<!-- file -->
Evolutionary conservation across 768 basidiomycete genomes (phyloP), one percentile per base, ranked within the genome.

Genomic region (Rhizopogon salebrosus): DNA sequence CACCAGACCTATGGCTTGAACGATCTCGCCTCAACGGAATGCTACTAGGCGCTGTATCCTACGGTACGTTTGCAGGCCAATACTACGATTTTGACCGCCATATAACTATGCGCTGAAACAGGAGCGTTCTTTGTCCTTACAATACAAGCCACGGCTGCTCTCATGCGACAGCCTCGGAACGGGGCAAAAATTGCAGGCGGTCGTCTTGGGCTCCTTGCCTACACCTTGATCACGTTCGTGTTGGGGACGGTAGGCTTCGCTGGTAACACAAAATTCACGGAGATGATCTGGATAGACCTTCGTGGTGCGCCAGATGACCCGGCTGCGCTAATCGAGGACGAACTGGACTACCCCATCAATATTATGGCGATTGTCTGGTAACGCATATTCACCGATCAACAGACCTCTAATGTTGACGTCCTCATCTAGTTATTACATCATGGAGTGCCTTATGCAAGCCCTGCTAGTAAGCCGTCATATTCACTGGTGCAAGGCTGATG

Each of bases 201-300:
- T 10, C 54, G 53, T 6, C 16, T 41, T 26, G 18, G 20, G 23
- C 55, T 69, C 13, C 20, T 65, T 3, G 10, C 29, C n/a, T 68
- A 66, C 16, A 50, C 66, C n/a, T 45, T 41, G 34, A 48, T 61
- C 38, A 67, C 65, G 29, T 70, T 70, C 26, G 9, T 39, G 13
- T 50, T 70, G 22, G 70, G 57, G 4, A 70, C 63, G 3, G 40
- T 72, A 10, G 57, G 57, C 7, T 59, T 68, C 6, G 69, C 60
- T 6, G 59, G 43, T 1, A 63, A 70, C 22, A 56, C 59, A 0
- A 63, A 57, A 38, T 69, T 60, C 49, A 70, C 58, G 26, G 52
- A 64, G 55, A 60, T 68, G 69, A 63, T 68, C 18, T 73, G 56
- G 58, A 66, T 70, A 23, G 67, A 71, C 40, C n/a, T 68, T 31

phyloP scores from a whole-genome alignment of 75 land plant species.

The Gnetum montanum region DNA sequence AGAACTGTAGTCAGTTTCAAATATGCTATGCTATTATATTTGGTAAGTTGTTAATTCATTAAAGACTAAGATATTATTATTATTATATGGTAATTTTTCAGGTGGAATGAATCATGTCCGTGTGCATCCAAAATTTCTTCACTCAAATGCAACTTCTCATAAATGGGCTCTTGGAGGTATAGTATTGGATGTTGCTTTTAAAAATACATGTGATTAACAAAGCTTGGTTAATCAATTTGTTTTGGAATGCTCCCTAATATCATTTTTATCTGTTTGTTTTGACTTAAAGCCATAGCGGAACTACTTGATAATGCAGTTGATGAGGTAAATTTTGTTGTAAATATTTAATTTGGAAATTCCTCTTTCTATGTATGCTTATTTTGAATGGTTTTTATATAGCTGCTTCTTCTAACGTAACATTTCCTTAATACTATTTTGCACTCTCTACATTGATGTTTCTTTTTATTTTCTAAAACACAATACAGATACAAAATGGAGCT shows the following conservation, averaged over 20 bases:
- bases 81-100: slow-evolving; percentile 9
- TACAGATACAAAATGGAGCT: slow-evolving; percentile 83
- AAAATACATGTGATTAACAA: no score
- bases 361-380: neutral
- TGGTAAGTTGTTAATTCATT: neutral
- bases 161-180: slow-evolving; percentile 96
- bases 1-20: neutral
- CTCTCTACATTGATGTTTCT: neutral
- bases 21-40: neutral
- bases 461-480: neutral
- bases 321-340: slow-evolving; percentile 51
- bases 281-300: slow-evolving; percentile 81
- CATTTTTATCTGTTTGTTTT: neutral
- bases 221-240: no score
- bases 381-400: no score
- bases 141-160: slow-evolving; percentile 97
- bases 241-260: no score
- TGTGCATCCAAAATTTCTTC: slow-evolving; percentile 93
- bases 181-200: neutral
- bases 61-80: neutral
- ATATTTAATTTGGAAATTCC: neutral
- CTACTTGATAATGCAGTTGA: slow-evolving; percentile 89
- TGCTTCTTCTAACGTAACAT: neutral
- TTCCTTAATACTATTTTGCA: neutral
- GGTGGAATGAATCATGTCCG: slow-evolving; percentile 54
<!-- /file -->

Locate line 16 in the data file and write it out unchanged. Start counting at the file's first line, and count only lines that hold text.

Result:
- bases 81-100: slow-evolving; percentile 9